Where did Cashin get the claim about the two-year difference? We don’t know. We also don’t know why her 2014 book is citing a 2007 report in support of a current claim.

In our view, Hayes should find out and explain. Having said that, we’ll take a guess concerning Cashin’s claim:

If you don’t “disaggregate” the data—if you don’t break the data down by race—you may generate numbers which make it look like a larger difference exists between the low-income and the middle-class schools. At least in last year’s Grade 8 math, that would be an illusion.

At any rate, we’re showing you the actual differences from last year’s Grade 8 math tests. We’ll continue to look at the numbers, but Hayes should do more on this show than make viewers feel good about feel-good ideas by reflexively saying “Wow.”

We didn’t think much of what we saw on this program last night. We thought we saw a lot of “feel good.” We didn’t think we saw a lot of careful reporting.

Does Chris Hayes care about black kids? Or does his TV show exist to make liberal viewers feel good?

(To watch the first segment, just click here. For the interview segment, click this.)


  1. Interlude (KZ Wins BOB Mindreader of Week Award!)

    Anonymous June 23, 2014 at 9:55 PM

    Hope somebody is over on the sprawling campus checking on BOB.
    Chris Hayes not only had Nicole Hannah-Jones on the progam tonight,
    he showed footage of black middle schoolers and white parents clamoring to get their kids into school with them. No bodies were found at the foot of Thirty Rock. There may be some at the Golden Gate Bridge, Eiffel Tower, and/or busiest bridge in the world. We just don't know.

    This will obviously spark a renewal of GAP!, the series that wouldn't die!

    Good thing. Dowd and Hillary don't seem to be sparking much of a flame.


  2. Odd you found the Park Slope segment "feel good," when many of us watching found it depressing, gentrifying a school so to speak. And it was clear the school was a middle school as Hayes explained that once kids hit 5th grade in NY, they must apply to schools, including Park Slope Collegiate. And Hayes spoke to one of the white parents who was in the initial group to apply so some explanation was given as to why they applied.

    1. Different middle schools cover different grade levels.

    2. So the grade levels need to be stated, as Somerby noted, because saying middle school doesn't tell you what grades are included.

  3. Any parent who sends his kids to a public school that is a worse school than is available and affordable and does so out of some notion of "social responsibility" is a lousy parent and mentally unstable.

    1. Some people believe that what makes a school good is diversity because kids learn from social interactions not just from formal lessons.

    2. 7:34 is our resident parental expert. My guess is that 7:34 is single and childless.

  4. "black free-lunchers"

    "All black kids receiving free lunch aren’t alike! The free lunch population in the middle-class schools may be less impoverished than the free lunch population in the low-income schools."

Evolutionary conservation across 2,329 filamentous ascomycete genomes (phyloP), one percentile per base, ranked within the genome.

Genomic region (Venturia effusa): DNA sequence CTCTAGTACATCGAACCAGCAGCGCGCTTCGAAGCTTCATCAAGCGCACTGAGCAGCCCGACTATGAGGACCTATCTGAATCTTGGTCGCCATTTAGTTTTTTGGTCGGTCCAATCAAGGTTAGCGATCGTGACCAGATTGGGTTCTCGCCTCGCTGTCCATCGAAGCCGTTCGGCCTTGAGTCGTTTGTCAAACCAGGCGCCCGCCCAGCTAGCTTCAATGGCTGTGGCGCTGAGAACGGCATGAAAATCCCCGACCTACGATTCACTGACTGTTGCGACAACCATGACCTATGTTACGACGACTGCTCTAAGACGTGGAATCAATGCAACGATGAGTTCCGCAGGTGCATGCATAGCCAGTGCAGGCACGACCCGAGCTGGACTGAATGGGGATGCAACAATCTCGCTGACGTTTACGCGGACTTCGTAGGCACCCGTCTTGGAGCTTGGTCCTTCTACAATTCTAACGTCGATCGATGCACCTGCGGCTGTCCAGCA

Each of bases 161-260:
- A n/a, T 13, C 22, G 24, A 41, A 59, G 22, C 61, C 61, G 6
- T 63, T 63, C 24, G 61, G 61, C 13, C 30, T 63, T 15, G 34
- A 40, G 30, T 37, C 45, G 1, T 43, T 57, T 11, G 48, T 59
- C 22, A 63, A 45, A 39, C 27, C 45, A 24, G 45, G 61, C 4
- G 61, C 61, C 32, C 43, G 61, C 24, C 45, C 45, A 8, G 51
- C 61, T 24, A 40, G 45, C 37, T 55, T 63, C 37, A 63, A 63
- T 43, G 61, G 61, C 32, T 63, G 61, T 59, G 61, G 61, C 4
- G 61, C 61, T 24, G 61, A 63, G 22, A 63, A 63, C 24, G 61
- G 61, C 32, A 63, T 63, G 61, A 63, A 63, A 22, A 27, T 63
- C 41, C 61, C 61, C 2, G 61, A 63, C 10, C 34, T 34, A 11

Wow. Wow.

    But let me add a key clarifying phrase, in caps, to one of Somerby's assertions about free lunch eligibility:

    "Students are eligible for free lunch if their family income is roughly 130 percent of poverty level" AND BELOW!

    Yes, Bob. There might be that "range of income" among the families of students eligible for free lunch. But let's not pretend that the "range of income" really means anything. Those families who are at 129 percent are still very low-income families.

    You would think that a guy who lectures others about caring for poor children would have a bit more compassion than to pretend that living at 130 percent of poverty would make any significant difference at all.

    1. Bob should also tune himself into the debate over whether the "official" poverty level is a measure of poverty or destitution.

      There are lots of studies out there if he cared to google them that a family needs to earn twice the poverty level just to meet basic expenses of housing, utilities, transportation, food, health care and clothing -- even if they receive government subsidies which the Republicans in Congress want to take a meat axe to -- and have.

    2. He's not saying that the kids at 130% of poverty are not struggling. He is saying there may be educational differences worth noting between those kids and the ones below the official poverty level.

    3. "You would thing that a guy who....."

      You would think that a guy who relies on the "Gold Standard Test" would quit using "rules of thumb" when the people who construct, administer, score, and analyze that test told him it is "wrong" to do so.

      Especially when they cited his work by name over two and a half years ago in determining such use of a "rule of thumb" is not accurate.

      Can we talk? Are black children...excuse us...are black "free lunchers" two years behind in math?

      We don't know. We know BOB is over two years behind in honest interpretation of NAEP data.


    4. Too bad he never gets around to saying what those "educational differences" might be for those kids approaching the rarified air of 130 percent of poverty.

      But always glad to have a BOBfan around to explain what Bob really, really, really means. As poorly as he writes and reasons, he needs all the help he can get.

    5. And KZ, did you notice how the once "very rough rule of thumb" has suddenly morphed into "standard rules of thumb"?

      You would think that it would one day dawn on even Bob's loyalest fans how he plays with words and statistics to lead them on.

      And this is what is truly sad. Somerby once railed against people who played such games.

    6. Is there such a thing as "loyalest" BOB fan? That would imply more than two. By standard rule of grammatical construction.

  5. I think we should look no further than Chris Hayes and MSNBC and that raise credibility issues.
    Dan Somerby